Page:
In March 2014, plaintiff's quota was increased to the standard rate of 8 points, and she earned 1.25 point. She was ranked 43 of 43 sales representatives employed by Rehab Medical that month. See Def. SOF ¶ 64; Def. Ex. 13; Hawkins Aff. ¶ 44.

On April 2, 2014, Keith Hawkins, the Director of Sales, sent plaintiff an e-mail, stating "You've sold 8 products total this year . . . It's time to step up. As easy as some other products are to get approved, I expect April to be a much better month. We all need you to utilize all products that we have available and improve tremendously." Def. Ex. 14. Plaintiff responded, "No problem and I'm equally if not more frustrated that my [quota points] have not been getting what they need faster!" Id.

In April 2014, plaintiff's quota was 8 points, and she earned 7.6 points. This was plaintiff's best sales performance month during her employment. She was ranked 20 out of 44 sales representatives at Rehab Medical. See Def. SOF ¶ 65; Def. Ex. 13; Hawkins Aff. ¶ 45.

In May 2014, plaintiff's quota was 8 points, and she earned 3.1 points. She was ranked 45 out of 48 sales representatives at Rehab Medical that month. See Def. SOF ¶ 66; Def. Ex. 13; Hawkins Aff. ¶ 45.

As a result of plaintiff's failure to meet her quota for six of the seven months she had been employed by Rehab Medical, especially considering how far below the quota she fell many of the months of her employment, Keith Hawkins stated that he believed she should be terminated. See Hawkins Aff. ¶ 51. Instead, though, on June 5, 2014, he placed plaintiff on a performance improvement plan ("PIP"). Plaintiff was notified and acknowledged receipt and obligation to comply with the PIP. The PIP provided that plaintiff was required to meet at least 70 percent of her total monthly quota for the months of June, July, and August 2014. Id.; see also Def. Ex. 15. The PIP stated, in relevant part:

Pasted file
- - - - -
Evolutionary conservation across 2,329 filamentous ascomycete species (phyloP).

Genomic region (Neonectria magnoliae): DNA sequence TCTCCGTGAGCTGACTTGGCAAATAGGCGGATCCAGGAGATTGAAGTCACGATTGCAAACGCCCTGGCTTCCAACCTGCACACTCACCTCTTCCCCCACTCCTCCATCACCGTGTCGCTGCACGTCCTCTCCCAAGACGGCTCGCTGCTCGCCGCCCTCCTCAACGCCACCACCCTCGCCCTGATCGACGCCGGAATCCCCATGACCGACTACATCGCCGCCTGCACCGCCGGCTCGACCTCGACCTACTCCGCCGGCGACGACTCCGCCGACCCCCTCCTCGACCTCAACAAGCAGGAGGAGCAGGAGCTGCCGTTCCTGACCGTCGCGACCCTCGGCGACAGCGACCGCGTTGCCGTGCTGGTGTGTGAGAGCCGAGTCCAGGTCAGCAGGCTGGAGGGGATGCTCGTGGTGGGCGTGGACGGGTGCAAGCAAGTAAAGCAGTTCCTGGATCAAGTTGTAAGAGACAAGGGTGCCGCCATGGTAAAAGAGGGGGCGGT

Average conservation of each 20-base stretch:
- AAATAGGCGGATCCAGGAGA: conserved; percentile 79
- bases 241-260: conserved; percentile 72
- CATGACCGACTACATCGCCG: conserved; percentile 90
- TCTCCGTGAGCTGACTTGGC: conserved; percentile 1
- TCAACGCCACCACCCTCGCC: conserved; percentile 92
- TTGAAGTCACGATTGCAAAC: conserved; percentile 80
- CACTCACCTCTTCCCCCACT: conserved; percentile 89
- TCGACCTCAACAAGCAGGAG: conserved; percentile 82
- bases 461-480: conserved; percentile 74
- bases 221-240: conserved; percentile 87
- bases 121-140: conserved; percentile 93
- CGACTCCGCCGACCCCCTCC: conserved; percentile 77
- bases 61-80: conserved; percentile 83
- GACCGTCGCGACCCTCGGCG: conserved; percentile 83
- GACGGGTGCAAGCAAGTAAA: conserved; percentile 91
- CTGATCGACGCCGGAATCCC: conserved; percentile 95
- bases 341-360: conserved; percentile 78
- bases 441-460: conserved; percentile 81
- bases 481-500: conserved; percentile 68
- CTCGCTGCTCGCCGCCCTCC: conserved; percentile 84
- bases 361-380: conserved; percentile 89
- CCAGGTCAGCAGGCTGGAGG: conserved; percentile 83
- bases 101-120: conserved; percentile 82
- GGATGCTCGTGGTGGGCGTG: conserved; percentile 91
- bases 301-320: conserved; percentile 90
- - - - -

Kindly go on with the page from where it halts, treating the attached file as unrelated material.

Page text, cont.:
Jen, it has been determined that your performance is below the company standard and expectation. Your performance needs to improve over the next 90 days with respect to your sales. Specifically for the months of June, July and August 2014, you must achieve 70% to quota. You must have a minimum of 16.5 points by the end of August. However, if in any single month your points are below 4, the company reserves the right to terminate your employment at the conclusion of that month. The company wants to support your success. It will be incumbent upon you to communicate any obstacle(s) preventing you from achieving the sales goals stated above. The company encourages you to maintain an open dialogue with your Regional Manager [Jenna Domeck] and Director of Sales [Keith Hawkins]. Failure to obtain the sales goals stated herein could result in further disciplinary action up to and including termination of employment.